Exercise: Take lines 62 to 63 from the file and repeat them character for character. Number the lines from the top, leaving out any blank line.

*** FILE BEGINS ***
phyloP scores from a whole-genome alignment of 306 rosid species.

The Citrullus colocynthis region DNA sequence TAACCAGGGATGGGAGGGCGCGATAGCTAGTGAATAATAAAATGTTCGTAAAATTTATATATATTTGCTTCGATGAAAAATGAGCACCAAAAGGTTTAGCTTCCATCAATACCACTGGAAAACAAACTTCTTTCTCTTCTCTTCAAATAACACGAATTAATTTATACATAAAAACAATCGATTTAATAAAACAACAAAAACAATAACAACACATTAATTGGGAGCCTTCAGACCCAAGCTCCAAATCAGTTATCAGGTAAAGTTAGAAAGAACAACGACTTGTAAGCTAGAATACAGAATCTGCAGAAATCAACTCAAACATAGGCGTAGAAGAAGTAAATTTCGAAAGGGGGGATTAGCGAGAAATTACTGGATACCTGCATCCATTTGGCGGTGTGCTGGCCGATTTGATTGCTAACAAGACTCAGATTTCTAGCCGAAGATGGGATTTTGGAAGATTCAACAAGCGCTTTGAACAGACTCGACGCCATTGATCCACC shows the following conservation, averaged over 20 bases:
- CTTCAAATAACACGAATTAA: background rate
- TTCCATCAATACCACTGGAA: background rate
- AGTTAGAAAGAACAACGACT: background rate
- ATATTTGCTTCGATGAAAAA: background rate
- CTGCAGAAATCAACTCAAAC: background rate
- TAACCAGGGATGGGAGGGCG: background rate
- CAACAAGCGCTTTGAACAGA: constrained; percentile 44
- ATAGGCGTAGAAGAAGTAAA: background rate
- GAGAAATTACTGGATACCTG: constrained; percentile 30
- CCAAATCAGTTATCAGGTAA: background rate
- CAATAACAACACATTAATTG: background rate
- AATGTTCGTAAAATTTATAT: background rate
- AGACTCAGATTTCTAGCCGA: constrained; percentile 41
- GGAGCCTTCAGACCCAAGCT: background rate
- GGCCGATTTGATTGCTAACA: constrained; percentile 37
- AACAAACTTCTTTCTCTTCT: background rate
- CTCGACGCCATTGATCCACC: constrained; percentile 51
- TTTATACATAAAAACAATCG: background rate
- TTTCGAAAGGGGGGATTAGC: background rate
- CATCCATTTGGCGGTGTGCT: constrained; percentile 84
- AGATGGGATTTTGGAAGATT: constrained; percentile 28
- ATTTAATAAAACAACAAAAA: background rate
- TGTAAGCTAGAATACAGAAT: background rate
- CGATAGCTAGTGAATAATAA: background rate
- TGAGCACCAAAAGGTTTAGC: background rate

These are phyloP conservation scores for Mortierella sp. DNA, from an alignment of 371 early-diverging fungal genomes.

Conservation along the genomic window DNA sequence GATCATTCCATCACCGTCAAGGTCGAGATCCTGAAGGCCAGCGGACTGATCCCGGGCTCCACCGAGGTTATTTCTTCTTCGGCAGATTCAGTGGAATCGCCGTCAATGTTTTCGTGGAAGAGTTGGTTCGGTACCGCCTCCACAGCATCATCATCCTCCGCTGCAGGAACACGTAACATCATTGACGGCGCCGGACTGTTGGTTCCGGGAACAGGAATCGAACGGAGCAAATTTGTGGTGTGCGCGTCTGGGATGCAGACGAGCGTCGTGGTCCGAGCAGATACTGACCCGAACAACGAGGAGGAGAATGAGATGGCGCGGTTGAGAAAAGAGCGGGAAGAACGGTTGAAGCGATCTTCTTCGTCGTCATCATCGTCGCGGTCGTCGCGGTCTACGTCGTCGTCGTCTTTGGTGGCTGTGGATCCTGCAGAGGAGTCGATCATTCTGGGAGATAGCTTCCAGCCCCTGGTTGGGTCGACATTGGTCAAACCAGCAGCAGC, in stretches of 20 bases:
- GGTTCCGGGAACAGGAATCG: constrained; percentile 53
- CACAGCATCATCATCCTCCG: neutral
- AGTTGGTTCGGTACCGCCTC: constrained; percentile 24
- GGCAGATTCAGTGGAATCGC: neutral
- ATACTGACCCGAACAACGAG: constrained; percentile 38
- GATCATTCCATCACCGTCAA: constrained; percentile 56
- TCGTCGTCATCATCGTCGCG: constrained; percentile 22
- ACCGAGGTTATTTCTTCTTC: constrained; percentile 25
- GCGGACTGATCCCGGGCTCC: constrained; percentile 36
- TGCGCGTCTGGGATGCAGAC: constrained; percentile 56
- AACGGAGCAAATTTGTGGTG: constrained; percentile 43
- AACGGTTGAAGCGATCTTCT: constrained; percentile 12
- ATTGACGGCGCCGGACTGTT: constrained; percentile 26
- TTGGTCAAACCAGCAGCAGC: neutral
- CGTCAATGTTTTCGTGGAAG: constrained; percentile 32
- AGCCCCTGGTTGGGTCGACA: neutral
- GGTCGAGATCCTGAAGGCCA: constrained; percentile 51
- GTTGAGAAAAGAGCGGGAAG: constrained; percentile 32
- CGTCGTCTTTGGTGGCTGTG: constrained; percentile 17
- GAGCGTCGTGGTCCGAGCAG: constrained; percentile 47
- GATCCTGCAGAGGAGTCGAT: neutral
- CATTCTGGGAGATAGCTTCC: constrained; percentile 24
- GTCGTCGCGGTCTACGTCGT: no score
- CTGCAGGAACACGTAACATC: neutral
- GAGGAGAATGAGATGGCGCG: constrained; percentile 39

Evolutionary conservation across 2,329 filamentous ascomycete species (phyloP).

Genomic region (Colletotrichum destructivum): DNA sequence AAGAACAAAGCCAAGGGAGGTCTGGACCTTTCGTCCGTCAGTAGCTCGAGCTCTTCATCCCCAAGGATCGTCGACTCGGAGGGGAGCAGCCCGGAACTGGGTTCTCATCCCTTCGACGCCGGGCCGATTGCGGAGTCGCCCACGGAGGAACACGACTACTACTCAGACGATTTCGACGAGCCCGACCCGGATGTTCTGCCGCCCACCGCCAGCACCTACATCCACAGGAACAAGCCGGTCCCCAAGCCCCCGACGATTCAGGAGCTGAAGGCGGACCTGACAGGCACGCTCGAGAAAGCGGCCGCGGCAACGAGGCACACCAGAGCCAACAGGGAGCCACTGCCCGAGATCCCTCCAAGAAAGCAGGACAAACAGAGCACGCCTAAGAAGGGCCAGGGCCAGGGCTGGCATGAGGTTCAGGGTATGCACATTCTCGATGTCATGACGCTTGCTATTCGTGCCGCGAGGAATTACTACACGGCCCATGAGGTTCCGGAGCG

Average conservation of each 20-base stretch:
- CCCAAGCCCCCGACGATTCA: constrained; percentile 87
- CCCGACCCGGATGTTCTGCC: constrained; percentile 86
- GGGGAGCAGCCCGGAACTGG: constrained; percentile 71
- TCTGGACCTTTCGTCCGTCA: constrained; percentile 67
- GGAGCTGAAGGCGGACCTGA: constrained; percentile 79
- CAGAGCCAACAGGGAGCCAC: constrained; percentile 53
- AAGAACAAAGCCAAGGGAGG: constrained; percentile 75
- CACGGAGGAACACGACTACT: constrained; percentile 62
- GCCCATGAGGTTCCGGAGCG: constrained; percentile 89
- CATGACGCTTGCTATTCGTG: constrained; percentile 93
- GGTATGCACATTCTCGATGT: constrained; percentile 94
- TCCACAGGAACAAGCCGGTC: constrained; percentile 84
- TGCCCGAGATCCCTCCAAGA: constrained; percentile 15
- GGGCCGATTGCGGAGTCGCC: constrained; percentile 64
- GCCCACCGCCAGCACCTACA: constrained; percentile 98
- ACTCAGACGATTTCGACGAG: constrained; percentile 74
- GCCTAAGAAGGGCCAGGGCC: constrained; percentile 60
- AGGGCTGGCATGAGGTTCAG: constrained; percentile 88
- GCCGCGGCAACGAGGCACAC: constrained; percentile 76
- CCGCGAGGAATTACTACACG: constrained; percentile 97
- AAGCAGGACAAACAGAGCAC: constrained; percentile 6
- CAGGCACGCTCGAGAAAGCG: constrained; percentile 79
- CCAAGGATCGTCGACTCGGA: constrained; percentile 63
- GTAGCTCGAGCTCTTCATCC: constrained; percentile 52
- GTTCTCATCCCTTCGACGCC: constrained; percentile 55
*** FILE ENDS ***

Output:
- GGAGCTGAAGGCGGACCTGA: constrained; percentile 79
- CAGAGCCAACAGGGAGCCAC: constrained; percentile 53